Sunday, October 17, 2010
By Miss A Werner, British Central Africa.
The Angoni, also called Mazitu, or Mavitu, are an offshoot of the great Zulu nation. It appears that their ancestors revolted from Tshaka at the turn of this century, and gradually fought their way northward, probably incorporating with themselves a great part of the conquered tribes. The name Angoni is applied to a great number of people who are pure Mang’anja, as being vassals of the red Angoni. They have adopted a few Zulu words into their language, and learnt to use the shield and assagai, which, in the wars of the quite superseded the Mang’anja bow, and almost equally so the rubbishy firearms imported by traders I do not propose to trace thewanderings of the Angoni,or the history of their raids. Constant references to them, under the name Mazitu (or Mavitu),1 may be found in Livingstone’s “Last Journals ” and in Youngs “ Search for Livingstone,” and "Mission to Nyasa.”
But about 1880 or I881, when the Yaos had begun to settle down peaceably, the Angoni (under their chief Chekusi) fell into the habit of making raids across the Shire every year when the crops were ripe. They carried off maize, goats, fowls, everything that was not “too hot or too heavy,” and also all the women and children they could catch-many of whom are now permanently settled in the West Shire country. In 1885, however, the Rev. D. C. Scott, accompanied by Mrs. Scott and Dr. Peden,started on a visit to Chekusi’s kraal,and opened up friendly relations with him. He proved willing, to suspend the raids, and eager that white men should settle in his country.- It was promised that teachers should be sent, but circumstances prevented the fullilment of this promise for several years; and in the meantime stations had been opened at Livlezi and Gowa by the Free Church (Livingstonia) Mission, who, we may remark in passing, had previously succeeded in establishing themselves on a very friendly footing with the old chief Mombera, the overlord of the northern Angoni. In 1893, however (after the death of old Chekusi, and the accession of his son Chatantumba or Gomani, who, by-the-bye, objected to the presence of the missionaries in the immediate neighbourhood of his kraal), a small out-station was established at Ntumbi, two days’ journey from Chekusi’s, under the charge of two ladies and a native teacher or two. The school thus begun has been carried on more or less successfully by a series of native teachers.
At the very time of the compilation of these notes, “ the Angoni rising,” as the papers called it, was taking place, and afording another example of official mismanagement to use the mildest term. Iam not concerned to defend poor Chatantumba, who was neither a Khama nor a Cetshwayo-in fact, not a model ruler judged by any standard; but I cannot convince myself that the administration took the best way of dealing with the difficulty-“ rising " is a misnomer.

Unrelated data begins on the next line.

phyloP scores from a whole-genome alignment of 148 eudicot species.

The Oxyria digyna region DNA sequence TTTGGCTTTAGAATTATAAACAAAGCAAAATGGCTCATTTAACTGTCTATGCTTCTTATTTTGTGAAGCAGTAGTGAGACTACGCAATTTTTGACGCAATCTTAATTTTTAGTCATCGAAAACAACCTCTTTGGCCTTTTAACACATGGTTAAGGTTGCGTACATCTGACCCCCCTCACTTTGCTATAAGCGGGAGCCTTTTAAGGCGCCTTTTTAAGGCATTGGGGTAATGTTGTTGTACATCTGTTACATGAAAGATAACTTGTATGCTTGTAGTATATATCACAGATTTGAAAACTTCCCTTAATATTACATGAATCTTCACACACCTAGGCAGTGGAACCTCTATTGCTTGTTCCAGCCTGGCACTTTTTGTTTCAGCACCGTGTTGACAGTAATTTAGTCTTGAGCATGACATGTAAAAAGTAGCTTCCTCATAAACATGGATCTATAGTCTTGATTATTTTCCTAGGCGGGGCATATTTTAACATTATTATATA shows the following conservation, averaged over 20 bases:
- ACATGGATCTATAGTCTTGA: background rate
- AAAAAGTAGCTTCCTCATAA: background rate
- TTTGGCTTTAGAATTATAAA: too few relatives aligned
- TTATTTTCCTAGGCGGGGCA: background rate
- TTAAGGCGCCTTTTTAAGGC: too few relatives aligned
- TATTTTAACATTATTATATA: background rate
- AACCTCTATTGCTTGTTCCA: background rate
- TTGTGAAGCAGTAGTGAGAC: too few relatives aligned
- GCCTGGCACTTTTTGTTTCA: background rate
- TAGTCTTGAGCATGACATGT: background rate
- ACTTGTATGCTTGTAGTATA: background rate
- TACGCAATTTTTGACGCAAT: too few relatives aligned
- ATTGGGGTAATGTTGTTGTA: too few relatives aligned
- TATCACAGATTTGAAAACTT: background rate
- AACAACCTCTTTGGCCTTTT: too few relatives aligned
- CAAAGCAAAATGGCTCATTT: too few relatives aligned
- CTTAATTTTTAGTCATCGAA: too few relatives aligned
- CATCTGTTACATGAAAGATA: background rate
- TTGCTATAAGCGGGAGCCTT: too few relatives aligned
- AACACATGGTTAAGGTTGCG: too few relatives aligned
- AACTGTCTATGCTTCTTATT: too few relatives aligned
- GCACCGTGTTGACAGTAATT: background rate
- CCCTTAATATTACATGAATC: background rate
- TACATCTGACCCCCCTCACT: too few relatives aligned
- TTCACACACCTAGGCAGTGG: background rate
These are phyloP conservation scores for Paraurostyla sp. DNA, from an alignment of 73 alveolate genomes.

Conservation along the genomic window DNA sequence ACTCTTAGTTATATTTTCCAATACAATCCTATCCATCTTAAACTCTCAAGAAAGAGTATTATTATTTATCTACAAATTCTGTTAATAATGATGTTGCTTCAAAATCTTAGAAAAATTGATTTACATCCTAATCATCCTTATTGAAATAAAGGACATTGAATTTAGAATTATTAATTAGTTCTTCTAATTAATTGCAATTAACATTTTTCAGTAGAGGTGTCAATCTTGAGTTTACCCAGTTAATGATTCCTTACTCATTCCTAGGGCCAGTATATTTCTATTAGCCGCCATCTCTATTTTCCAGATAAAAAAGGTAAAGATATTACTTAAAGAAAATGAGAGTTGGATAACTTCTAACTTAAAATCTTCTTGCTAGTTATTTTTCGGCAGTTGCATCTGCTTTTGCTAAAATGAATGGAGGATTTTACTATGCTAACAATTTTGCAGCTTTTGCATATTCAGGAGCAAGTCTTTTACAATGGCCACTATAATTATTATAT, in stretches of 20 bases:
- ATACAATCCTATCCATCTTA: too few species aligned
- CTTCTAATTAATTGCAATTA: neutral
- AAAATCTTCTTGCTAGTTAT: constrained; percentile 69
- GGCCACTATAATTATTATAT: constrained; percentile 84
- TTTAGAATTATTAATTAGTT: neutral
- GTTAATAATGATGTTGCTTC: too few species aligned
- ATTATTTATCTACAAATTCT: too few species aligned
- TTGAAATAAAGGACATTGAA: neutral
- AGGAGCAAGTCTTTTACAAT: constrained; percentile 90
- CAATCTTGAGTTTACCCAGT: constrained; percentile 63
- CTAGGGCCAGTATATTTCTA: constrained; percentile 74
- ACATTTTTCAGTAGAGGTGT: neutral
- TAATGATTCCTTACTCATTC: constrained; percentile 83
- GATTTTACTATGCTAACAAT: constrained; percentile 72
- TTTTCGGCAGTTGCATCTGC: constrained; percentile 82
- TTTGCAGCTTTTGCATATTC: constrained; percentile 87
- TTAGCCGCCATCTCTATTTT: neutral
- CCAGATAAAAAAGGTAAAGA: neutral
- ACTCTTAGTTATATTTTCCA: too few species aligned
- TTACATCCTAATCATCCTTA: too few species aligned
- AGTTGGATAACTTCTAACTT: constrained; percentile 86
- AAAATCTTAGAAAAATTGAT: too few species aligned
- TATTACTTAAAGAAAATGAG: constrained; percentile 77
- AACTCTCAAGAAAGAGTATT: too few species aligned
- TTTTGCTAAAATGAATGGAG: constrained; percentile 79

“It was no such thing” (I quote from an article in the Gentleman's Magazine for July 1897), “ but a piece of ‘wild justice', rather wildly executed by Chatantumba on his subjects. It was, in fact, a punitive raid, similar to one which, to my own knowledge, took place in April 1894, and for the reason presently to be stated, but more serious in character, since a large number of people were killed. One of the chiefs followers told a missionary (whose house, right in the track of the raid, was left untouched), that Gomani did not wish to harm the white men but he was angry with his people because they had gone to work for the white men at Blantyre, whereas they refused to build houses for him. One who knows the country may plausibly conjecture (taking this in connection with previous occurrences ) that this, being interpreted, really means that some planter or planters had decoyed away a number of Angoni to settle beyond Shire, and that the chief resented this breach of discipline after his fashion. Human life is cheap in those parts, though perhaps not so cheap as it was among us in the days of the Heptarchy. When the news of the raid reached the administration at Zomba, a force of Sikhs and native police under Stewart was sent over; Chatantumba was taken prisoner, and, after some sort of a trial, found guilty of murder and hanged. The official report of these transactions has not yet been made public, and it is impossible to judge without knowing all the details; but one would be glad to know whether Chatantumba fully understood that his ancestral methods of discipline would not be al1owed under British rule. It also seems as if there ought to have been some investigation into his reasons for the raid."2
1.The Mang'anja on the east side of the lake prononce v where the Blantyre and West Shire people sound z; thus the former say “vintu"(things), while the latter say “zintu.”
2.Since the above was written two more 'risings' have taken place and been put down.